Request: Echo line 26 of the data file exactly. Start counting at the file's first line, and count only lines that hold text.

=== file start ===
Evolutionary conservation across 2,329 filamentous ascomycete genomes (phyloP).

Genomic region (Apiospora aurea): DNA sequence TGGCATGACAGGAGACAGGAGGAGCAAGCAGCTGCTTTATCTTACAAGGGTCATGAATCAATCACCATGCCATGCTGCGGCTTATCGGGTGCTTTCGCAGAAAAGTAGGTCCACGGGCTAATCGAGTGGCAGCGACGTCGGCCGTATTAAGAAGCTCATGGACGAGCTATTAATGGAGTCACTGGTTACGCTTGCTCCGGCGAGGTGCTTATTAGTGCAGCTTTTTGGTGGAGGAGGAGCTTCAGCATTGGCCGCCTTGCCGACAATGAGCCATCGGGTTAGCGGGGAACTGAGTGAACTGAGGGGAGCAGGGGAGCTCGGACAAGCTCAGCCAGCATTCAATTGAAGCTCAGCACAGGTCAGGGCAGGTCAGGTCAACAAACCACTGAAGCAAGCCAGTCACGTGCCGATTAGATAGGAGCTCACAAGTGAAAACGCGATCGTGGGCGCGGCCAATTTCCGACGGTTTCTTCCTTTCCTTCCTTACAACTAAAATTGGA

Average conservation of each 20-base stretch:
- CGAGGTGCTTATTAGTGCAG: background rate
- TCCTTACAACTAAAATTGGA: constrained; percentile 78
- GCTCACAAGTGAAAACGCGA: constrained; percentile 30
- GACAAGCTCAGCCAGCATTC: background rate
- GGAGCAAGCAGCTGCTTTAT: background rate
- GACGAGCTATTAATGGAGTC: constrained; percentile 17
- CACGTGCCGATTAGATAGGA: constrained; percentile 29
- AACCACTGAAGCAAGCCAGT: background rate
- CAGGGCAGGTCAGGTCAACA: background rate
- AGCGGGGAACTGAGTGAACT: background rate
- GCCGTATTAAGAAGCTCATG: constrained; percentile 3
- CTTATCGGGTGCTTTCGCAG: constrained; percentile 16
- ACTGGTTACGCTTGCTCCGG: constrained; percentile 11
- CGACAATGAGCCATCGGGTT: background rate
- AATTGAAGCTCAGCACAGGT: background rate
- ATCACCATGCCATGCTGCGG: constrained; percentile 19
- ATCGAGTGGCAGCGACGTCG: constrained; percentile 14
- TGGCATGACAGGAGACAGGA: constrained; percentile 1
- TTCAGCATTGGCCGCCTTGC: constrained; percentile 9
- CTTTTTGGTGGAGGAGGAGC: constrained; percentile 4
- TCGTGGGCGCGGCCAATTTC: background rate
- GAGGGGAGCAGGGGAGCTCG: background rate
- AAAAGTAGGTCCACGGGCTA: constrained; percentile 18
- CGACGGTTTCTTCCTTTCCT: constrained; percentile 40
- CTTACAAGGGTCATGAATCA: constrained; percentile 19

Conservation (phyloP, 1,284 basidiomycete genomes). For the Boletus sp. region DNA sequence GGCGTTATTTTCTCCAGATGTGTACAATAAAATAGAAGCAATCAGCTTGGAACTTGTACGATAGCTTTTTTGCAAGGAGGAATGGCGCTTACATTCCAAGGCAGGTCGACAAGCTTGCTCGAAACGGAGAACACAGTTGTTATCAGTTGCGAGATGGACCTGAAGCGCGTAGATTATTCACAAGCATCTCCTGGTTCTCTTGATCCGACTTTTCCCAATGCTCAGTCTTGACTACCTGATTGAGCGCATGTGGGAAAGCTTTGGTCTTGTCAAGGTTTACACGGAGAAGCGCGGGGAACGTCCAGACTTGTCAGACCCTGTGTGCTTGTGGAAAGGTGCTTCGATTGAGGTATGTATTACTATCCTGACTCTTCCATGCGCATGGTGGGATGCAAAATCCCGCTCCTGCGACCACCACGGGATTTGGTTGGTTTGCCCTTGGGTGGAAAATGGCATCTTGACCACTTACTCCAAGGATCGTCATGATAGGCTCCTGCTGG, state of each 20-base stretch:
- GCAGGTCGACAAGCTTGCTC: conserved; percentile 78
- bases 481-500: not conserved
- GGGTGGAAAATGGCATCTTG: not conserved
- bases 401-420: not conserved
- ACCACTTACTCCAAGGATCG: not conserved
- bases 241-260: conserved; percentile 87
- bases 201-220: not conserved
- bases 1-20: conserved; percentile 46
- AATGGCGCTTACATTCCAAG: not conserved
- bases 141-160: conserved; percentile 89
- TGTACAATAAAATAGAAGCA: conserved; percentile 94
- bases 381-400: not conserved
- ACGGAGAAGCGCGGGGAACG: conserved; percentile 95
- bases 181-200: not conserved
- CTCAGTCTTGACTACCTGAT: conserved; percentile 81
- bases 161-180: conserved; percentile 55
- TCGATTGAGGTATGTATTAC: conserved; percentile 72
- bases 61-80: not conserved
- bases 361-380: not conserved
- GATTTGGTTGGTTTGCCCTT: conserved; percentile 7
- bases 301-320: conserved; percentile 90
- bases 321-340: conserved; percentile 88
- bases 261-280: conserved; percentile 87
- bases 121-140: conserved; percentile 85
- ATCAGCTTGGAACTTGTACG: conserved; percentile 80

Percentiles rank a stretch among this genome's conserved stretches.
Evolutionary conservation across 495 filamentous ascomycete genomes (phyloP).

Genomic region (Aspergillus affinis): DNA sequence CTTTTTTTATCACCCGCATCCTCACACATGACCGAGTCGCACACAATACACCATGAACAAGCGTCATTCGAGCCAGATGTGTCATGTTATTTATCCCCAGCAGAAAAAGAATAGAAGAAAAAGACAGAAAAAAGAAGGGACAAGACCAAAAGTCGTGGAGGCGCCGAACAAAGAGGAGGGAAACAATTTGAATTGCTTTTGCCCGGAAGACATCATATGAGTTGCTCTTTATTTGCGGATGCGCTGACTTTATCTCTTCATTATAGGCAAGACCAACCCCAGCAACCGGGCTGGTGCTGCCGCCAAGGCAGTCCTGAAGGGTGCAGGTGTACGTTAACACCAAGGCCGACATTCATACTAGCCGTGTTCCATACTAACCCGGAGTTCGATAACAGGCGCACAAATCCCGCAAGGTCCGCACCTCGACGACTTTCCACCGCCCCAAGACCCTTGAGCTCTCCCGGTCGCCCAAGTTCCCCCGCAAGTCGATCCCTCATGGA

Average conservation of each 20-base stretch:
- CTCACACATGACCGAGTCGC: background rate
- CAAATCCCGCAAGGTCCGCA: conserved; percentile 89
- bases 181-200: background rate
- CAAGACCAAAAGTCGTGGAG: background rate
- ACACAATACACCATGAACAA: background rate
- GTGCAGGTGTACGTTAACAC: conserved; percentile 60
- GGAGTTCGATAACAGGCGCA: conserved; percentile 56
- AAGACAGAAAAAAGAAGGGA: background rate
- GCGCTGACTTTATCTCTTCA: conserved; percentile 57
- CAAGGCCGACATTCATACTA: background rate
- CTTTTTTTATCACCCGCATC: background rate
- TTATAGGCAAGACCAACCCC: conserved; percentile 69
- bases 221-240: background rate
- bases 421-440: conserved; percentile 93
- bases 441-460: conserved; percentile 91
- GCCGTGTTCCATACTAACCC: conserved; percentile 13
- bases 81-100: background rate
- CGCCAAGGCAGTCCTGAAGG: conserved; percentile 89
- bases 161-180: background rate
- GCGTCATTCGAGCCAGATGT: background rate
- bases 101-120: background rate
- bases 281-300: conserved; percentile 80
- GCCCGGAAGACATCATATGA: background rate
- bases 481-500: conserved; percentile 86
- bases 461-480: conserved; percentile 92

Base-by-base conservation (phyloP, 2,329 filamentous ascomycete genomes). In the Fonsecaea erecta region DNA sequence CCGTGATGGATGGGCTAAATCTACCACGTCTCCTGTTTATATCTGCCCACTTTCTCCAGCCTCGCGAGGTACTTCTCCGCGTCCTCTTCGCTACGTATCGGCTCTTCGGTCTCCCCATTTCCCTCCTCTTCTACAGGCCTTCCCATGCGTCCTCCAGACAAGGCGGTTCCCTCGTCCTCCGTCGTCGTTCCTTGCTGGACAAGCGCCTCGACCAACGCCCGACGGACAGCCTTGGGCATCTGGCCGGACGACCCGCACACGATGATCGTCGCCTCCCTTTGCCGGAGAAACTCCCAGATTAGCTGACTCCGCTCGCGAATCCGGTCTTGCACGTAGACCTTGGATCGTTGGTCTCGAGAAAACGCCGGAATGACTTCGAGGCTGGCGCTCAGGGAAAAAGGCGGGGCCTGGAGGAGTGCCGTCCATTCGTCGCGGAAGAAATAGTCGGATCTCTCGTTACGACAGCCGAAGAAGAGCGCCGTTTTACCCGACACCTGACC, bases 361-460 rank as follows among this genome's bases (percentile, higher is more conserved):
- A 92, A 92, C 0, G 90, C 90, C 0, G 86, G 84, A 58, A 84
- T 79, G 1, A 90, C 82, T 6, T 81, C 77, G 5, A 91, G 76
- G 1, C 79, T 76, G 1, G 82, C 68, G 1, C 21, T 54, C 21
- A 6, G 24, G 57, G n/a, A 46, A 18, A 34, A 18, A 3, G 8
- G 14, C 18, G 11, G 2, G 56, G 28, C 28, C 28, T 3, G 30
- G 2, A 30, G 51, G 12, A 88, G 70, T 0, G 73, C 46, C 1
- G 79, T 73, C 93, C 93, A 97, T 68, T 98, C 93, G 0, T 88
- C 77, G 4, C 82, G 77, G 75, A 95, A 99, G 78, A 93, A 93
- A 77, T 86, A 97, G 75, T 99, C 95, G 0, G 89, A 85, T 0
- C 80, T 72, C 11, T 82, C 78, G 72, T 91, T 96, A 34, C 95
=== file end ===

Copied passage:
- AAAAGTAGGTCCACGGGCTA: constrained; percentile 18